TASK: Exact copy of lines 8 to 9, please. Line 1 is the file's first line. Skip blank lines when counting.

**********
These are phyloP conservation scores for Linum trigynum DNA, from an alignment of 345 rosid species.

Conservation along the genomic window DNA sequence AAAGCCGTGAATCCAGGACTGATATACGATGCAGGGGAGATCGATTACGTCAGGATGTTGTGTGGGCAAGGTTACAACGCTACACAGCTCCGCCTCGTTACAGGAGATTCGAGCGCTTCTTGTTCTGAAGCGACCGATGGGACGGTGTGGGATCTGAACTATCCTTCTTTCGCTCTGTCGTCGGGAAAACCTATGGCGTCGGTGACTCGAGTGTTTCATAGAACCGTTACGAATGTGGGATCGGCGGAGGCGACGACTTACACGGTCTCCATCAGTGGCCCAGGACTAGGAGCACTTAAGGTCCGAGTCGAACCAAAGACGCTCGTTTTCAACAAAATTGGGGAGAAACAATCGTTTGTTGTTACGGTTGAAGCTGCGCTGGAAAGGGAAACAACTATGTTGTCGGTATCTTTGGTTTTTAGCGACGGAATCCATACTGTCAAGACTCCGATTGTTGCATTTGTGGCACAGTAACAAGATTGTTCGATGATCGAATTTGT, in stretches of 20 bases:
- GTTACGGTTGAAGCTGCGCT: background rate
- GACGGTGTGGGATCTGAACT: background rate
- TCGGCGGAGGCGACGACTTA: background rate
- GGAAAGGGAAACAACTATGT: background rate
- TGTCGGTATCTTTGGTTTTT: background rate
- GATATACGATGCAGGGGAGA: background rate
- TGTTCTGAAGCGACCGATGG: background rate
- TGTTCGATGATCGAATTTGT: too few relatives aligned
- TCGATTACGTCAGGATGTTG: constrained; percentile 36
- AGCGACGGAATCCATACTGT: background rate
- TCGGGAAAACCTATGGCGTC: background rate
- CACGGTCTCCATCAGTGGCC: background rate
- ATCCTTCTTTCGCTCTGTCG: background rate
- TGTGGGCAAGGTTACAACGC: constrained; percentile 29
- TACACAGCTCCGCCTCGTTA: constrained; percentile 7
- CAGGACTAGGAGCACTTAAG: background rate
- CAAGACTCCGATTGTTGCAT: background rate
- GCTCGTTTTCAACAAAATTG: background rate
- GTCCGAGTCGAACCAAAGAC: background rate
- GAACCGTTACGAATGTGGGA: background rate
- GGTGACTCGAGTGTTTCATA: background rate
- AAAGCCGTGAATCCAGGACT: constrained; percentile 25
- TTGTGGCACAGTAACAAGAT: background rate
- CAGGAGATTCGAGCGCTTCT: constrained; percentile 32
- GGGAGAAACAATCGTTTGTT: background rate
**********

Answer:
- GATATACGATGCAGGGGAGA: background rate
- TGTTCTGAAGCGACCGATGG: background rate